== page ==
Bullying is a major concern for school-age children. This study compares the use of bibliotherapy and didactic instruction techniques for teaching anti-bullying strategies to young children. The study explores 36 first graders' perceptions of bullying and their perceptions of their roles and responsibilities in bullying situations. In comparison to the control group, students who were taught specific bully intervention skills, both through didactic instruction and bibliotherapy, reflected an increased understanding of bullying, used a larger bully vocabulary, and demonstrated more specific and varied actions in response to bullying from pre-test to post-test conditions. Participants in the group who received didactic instruction demonstrated more positive change in both describing the concept of bullying (77.2%) and providing adaptive responses to a hypothetical bullying situation (144%) than the bibliotherapy (33.3%, 44%) and control groups (13.4%, -15%), possibly due to the explicit instruction and repetition of concepts students received in the didactic group. These data suggest that children benefit from explicit instruction and rehearsal about how to combat bullying. Recommendations for practice are to schedule more time when planning to use bibliotherapy, to simplify concepts and use repetition, and to integrate social/emotional concepts into regular class activities.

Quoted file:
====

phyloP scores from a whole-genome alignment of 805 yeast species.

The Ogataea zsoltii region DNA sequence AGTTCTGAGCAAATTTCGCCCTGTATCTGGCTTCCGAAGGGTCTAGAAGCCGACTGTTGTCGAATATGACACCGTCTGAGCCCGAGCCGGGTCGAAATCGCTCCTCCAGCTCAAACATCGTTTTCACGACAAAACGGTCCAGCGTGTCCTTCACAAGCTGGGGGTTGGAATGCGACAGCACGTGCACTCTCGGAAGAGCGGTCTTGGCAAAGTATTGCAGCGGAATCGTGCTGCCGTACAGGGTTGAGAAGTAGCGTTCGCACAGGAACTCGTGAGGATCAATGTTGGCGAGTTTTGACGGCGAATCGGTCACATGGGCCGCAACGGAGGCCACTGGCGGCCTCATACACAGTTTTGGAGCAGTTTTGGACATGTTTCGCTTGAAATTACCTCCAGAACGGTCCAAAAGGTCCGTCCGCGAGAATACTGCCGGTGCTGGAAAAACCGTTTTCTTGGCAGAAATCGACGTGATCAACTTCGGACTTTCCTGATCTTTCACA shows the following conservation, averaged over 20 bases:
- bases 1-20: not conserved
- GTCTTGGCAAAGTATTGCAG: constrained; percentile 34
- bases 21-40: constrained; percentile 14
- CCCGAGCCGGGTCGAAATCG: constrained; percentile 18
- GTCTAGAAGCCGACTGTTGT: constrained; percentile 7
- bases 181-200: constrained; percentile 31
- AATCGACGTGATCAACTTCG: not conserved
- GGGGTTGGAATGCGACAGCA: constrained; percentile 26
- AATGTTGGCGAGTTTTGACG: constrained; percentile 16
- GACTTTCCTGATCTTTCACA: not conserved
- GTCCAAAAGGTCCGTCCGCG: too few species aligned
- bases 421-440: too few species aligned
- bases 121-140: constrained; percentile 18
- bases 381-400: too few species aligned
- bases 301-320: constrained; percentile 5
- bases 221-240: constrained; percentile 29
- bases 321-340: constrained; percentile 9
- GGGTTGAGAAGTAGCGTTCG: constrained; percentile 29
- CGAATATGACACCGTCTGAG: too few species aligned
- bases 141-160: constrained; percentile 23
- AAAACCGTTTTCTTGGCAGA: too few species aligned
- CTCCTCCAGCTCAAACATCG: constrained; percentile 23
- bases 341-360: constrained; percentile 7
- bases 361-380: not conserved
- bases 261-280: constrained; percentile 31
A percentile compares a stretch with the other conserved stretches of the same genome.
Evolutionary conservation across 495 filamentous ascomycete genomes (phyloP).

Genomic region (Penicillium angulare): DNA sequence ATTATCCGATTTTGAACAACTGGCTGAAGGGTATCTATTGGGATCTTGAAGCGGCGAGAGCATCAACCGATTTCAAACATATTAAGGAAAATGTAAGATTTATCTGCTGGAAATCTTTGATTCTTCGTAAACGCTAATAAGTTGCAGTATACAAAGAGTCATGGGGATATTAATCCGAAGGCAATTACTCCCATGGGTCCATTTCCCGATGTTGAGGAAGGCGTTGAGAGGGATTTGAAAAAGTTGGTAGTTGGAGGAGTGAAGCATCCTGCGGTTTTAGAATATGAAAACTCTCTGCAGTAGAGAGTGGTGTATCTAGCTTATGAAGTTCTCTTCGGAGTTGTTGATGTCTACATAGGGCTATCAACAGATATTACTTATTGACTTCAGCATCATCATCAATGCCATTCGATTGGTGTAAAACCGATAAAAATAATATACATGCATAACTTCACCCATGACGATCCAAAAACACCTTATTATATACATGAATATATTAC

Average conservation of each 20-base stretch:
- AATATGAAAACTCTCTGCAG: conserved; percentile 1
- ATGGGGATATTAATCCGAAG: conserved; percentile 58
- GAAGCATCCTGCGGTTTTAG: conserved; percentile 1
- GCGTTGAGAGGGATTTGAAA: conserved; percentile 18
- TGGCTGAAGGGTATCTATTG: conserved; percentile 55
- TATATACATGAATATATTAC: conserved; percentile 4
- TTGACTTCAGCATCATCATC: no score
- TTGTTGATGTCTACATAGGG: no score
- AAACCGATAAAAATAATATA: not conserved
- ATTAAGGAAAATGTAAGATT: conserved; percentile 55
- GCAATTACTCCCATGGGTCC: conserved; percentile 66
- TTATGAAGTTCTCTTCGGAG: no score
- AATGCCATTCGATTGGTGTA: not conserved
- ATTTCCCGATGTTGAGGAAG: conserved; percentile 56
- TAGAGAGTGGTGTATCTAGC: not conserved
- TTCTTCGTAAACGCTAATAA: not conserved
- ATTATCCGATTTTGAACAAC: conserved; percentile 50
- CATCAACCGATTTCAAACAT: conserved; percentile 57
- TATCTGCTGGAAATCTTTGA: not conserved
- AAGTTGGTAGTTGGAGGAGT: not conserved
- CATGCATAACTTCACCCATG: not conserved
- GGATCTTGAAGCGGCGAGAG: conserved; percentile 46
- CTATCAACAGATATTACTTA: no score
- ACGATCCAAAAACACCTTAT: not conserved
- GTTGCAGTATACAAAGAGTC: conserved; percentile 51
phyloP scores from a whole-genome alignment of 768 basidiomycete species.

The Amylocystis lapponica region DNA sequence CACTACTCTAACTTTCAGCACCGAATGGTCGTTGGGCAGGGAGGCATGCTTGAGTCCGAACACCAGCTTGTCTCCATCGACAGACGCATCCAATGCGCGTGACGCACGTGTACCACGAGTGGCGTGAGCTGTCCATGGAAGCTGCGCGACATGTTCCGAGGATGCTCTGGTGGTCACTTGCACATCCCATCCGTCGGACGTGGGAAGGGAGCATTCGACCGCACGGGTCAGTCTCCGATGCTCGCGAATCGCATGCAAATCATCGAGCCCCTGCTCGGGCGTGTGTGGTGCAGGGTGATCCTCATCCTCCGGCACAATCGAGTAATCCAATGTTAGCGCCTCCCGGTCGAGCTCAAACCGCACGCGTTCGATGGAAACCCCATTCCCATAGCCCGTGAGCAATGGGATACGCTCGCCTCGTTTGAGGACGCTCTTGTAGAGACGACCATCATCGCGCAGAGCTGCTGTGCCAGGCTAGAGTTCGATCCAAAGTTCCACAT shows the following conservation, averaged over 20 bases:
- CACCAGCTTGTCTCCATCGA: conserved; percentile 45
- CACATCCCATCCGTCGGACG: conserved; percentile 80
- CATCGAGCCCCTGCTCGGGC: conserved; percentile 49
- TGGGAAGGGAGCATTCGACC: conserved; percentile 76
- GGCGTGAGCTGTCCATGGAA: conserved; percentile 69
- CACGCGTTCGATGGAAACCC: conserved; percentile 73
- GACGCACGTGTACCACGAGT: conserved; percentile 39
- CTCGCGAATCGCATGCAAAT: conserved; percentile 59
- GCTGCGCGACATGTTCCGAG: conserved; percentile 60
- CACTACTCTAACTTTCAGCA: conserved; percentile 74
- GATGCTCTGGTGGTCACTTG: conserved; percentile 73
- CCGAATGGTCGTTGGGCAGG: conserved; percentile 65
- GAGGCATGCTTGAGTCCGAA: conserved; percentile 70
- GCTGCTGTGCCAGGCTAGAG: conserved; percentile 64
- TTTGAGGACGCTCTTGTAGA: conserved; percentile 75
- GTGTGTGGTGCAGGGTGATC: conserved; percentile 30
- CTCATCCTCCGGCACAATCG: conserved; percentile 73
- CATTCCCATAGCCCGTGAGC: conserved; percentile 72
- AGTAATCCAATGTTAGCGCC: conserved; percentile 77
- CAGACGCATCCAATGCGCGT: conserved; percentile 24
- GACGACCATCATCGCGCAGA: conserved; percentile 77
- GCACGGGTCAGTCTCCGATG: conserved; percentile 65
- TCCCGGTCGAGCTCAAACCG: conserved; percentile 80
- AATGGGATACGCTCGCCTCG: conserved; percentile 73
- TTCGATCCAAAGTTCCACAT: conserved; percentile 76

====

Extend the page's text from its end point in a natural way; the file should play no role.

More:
College and Department
David O. McKay School of Education; Counseling Psychology and Special Education
BYU ScholarsArchive Citation
Spencer, Rebecca Lyn, "Bibliotherapy and Bullying: Teaching Young Childrento Utilize Peer Group Power to Combat Bullying" (2013). Theses and Dissertations. 3727.
Bibliotherapy, Bullying, Teaching Methods, Young Children, Roles, Responsibility, Childhood Attitudes, Role Perception, Elementary School Students, Educational Therapy, Intervention